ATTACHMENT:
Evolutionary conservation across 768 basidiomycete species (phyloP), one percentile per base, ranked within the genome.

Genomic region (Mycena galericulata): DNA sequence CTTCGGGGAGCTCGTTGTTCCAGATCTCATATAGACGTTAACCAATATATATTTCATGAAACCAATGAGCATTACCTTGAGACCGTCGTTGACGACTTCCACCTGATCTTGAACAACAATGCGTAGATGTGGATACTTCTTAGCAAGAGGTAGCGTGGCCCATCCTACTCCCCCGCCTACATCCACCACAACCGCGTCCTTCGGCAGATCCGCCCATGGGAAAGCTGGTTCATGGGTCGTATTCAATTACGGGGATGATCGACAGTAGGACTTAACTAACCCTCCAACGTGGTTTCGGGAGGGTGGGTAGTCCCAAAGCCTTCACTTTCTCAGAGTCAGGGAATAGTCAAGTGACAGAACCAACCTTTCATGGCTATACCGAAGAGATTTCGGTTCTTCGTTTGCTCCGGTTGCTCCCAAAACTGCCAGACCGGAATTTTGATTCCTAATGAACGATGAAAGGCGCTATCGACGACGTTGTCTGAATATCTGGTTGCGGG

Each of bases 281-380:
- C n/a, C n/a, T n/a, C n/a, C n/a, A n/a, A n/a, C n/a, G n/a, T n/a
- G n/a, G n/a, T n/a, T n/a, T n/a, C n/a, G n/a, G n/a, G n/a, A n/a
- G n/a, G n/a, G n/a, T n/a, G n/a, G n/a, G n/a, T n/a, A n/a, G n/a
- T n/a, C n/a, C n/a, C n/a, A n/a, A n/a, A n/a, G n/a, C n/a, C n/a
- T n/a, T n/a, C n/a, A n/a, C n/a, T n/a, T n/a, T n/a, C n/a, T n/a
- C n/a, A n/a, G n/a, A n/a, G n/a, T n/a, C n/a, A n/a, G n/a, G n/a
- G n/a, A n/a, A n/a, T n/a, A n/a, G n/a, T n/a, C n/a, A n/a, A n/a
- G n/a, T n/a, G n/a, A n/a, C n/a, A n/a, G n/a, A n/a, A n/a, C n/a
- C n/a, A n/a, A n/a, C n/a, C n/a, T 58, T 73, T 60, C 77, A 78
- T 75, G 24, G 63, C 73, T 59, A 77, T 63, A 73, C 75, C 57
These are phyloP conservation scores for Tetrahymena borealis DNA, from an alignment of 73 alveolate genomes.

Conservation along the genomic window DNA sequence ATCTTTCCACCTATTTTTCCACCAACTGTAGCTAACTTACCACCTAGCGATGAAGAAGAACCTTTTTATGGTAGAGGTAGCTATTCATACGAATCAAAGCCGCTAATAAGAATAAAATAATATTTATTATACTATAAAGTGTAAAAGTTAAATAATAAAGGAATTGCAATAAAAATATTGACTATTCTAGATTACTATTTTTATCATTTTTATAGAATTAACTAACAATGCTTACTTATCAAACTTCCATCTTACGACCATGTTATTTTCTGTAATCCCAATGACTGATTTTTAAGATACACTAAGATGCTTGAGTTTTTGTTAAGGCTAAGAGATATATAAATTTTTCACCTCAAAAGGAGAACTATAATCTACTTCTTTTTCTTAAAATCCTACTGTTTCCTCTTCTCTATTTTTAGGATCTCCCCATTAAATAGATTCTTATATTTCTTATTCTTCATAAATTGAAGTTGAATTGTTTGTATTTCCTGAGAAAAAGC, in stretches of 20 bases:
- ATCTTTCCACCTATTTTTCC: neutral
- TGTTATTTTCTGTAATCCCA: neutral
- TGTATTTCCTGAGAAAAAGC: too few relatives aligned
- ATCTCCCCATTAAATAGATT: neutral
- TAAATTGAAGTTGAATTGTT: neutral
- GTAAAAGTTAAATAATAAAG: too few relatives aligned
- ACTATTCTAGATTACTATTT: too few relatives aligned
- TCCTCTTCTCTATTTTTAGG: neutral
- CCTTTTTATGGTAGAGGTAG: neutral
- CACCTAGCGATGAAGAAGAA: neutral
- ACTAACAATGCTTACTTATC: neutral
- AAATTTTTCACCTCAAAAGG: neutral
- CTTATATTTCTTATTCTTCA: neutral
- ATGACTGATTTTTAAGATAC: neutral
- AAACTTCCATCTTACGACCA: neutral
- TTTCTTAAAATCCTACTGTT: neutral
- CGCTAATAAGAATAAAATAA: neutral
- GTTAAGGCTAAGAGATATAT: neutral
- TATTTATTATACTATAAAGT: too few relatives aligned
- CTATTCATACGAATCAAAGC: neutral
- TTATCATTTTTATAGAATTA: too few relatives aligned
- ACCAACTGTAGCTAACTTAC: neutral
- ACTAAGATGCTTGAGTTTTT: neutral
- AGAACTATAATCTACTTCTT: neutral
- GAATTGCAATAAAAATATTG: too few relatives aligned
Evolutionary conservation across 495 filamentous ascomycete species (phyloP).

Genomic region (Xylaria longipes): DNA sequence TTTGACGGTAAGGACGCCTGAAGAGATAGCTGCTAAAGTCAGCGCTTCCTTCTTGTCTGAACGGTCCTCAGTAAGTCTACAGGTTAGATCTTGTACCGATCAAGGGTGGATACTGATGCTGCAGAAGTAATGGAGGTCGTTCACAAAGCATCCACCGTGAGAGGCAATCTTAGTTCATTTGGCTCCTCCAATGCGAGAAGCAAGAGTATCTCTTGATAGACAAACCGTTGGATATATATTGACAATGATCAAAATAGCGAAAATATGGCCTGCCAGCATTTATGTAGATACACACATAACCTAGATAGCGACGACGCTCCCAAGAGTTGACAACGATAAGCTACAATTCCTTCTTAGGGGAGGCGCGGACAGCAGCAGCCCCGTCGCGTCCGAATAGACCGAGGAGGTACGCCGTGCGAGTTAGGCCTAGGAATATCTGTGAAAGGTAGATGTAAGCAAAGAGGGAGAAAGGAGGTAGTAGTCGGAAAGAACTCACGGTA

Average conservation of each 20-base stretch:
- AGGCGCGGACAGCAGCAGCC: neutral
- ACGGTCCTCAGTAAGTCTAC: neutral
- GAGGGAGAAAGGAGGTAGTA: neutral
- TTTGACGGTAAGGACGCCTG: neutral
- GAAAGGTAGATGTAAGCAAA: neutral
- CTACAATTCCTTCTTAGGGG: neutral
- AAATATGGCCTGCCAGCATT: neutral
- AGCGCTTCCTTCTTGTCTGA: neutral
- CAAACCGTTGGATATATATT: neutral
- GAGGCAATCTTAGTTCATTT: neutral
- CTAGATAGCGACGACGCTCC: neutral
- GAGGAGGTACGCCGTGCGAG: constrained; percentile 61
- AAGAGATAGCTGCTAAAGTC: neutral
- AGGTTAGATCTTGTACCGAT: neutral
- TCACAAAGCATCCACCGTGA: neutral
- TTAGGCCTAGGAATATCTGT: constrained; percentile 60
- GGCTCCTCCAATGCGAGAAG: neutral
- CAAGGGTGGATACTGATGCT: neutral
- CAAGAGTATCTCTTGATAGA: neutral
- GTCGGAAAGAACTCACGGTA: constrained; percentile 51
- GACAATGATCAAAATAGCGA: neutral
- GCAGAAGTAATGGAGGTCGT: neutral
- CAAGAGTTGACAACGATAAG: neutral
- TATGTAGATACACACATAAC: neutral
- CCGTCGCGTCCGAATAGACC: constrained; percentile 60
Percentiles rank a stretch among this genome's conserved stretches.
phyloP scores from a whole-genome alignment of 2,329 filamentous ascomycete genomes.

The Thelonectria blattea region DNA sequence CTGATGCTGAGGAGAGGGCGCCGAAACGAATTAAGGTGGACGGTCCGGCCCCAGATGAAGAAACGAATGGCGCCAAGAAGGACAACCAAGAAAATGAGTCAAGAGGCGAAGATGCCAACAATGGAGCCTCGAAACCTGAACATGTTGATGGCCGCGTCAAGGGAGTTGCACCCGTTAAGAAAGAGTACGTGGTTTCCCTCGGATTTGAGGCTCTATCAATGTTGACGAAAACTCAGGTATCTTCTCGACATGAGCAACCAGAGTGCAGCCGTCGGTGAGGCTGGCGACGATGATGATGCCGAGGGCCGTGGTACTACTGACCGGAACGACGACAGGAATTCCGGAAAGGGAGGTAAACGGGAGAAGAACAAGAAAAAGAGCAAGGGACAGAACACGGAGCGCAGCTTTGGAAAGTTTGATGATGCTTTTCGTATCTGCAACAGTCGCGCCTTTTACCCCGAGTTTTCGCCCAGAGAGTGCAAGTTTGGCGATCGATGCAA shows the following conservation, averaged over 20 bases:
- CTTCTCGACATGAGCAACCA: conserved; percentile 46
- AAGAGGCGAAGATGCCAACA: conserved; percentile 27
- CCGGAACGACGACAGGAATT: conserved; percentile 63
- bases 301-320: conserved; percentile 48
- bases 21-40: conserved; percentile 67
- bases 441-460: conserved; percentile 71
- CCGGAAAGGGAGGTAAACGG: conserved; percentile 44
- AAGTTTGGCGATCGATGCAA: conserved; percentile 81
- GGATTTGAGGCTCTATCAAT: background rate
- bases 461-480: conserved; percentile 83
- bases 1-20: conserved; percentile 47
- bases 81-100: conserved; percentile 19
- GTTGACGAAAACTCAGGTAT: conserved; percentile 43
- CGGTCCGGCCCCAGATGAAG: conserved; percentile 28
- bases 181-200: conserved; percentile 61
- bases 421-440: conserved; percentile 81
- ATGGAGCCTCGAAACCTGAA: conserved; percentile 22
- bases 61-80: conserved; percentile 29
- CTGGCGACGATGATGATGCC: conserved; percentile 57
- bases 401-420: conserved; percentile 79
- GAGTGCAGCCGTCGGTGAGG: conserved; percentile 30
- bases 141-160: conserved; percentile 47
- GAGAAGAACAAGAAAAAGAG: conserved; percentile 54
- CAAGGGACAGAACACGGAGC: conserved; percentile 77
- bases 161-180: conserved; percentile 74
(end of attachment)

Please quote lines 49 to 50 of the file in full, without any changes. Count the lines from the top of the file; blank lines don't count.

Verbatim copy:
- CTACAATTCCTTCTTAGGGG: neutral
- AAATATGGCCTGCCAGCATT: neutral